Apart from gas pipes, does the team think it's necessary to sleeve a)
copper b) pe-x pipe where it passes through internal brick walls?
If the purpose is primarily corrosion protection, would e.g. a couple of
turns of duct tape suffice?
Or have I got to buy another whopping masonry drill?
With copper you may want to protect it from corrosion if the wall
contains cement... wrapping with Denso tape would do it. With plastic
there is no specific requirement, although you may want to protect the
end of the pipe from scratches so as to ensure a good seal in pushfit
In article ,
I sleaved all pipework through walls when I installed central
heating (all in copper). It also allows for expansion movement.
Denso tape is the stuff to use, if you do it that way.
Or hire one.
My understanding is that the main reason for it is to allow free expansion
and contraction of the pipe, rather than to prevent corrosion - helps avoid
clicking noises and rubbing of the pipe.
Since professional heating installers seem to do it, and are not given to
wasting time and materials, I've always assumed it was a good thing to do.
The first heating system I installed, many years ago, in the days before
"sheds", came from a company who suppied all the bits as a kit with
instructions and they certainly said all pipe runs through walls should be
sleeved, so I guess it's regared as "good practice"
Plastics in general have higher expansion coefficients than copper so I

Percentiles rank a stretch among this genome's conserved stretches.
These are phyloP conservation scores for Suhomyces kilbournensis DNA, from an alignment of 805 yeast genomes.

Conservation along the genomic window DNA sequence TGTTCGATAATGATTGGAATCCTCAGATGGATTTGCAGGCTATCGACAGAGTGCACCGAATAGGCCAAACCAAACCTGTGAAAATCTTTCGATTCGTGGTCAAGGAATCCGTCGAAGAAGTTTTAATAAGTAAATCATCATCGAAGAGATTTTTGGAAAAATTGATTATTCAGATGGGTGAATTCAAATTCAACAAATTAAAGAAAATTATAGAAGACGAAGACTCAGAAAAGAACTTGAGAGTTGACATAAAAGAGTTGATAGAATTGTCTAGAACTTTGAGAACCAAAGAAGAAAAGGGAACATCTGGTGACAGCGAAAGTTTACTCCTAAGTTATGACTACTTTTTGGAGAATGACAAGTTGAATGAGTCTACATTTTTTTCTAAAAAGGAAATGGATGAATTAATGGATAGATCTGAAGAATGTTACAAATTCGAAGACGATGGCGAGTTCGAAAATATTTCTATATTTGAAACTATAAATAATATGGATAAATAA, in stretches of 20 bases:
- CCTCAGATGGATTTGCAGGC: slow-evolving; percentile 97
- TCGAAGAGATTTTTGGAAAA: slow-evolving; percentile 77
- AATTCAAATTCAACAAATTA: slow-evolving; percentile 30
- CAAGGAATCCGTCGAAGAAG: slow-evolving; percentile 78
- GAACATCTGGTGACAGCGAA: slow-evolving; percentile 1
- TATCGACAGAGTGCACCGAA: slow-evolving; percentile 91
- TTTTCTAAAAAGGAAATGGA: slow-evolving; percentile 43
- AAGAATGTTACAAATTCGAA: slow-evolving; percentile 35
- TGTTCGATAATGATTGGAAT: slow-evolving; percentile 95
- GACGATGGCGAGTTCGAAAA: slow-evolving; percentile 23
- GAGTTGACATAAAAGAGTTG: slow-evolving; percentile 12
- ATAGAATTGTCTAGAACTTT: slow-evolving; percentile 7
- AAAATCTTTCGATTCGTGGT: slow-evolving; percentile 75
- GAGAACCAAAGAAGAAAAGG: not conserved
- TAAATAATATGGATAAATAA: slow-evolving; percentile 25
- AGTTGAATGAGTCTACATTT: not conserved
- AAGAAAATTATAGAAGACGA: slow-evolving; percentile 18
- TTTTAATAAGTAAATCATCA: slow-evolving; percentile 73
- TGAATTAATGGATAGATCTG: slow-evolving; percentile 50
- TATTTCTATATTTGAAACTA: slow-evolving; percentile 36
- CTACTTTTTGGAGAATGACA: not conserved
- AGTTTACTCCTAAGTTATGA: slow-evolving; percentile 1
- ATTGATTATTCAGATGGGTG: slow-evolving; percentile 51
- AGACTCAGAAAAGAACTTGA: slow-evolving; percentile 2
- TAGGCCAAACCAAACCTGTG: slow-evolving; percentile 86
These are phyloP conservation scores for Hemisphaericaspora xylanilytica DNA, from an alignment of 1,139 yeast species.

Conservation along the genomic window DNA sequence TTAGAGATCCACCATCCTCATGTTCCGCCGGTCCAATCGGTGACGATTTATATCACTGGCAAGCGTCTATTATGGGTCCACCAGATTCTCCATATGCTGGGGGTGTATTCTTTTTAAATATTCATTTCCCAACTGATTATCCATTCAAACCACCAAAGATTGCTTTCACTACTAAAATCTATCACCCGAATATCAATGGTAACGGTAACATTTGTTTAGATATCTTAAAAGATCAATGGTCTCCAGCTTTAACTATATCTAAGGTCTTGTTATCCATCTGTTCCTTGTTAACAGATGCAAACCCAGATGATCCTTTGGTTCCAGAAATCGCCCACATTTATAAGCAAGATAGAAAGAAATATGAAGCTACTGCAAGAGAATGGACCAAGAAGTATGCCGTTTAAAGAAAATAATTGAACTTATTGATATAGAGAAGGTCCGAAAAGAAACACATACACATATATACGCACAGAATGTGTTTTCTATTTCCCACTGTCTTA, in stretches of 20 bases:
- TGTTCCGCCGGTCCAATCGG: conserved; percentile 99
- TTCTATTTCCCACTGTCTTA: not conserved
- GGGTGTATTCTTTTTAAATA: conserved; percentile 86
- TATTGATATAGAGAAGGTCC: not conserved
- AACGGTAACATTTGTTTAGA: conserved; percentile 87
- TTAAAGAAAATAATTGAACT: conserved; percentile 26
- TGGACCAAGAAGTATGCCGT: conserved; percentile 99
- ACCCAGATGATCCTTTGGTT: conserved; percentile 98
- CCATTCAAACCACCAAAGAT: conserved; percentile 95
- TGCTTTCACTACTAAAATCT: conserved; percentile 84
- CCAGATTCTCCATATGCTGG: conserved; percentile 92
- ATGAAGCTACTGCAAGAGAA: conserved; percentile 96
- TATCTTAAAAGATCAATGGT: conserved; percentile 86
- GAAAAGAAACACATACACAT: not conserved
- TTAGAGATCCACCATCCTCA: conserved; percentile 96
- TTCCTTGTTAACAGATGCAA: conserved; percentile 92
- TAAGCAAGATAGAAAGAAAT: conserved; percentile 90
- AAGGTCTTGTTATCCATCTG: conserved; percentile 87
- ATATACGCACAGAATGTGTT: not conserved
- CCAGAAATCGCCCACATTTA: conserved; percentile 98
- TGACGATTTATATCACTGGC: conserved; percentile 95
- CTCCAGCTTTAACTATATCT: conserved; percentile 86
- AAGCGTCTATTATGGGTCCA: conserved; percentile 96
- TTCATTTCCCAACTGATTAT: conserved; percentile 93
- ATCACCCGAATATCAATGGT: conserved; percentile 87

assume its more important for PE, though I've never used it. Certainly I
wouldn't want PE pipe rubbing on anything hard - it's a relatively soft
Personally I'd buy another whopping masonry drill - what's the point of
starting a job which doesn't need a new tool?
Anyone know the life expectancy of a copper pipe if it hasn't been sleeved?
We got central heating installed last year and one of the rooms had a
laminated floor and rather than lift the flooring to get access below it the
plumbers drilled from one room diagonally under the floor, through the wall
(beneath the floor) and into the floor space of the adjoining room. From
what I can see no sleeving has been used.
I'm sure I read on here it would take about 20 years to break down the
copper is this right?
In article ,
Ed Sirett writes:
I tended to use whatever was to hand. 20mm plastic conduit
works will with 15mm copper tube. You can bend the two
together in a 22mm pipe bender too. 40mm waste pipe fitted
over 28mm copper tube quite well (can't recall if it was
pushfit or solvent weld waste pipe, and they aren't the
same size). I have also used the next size up copper pipe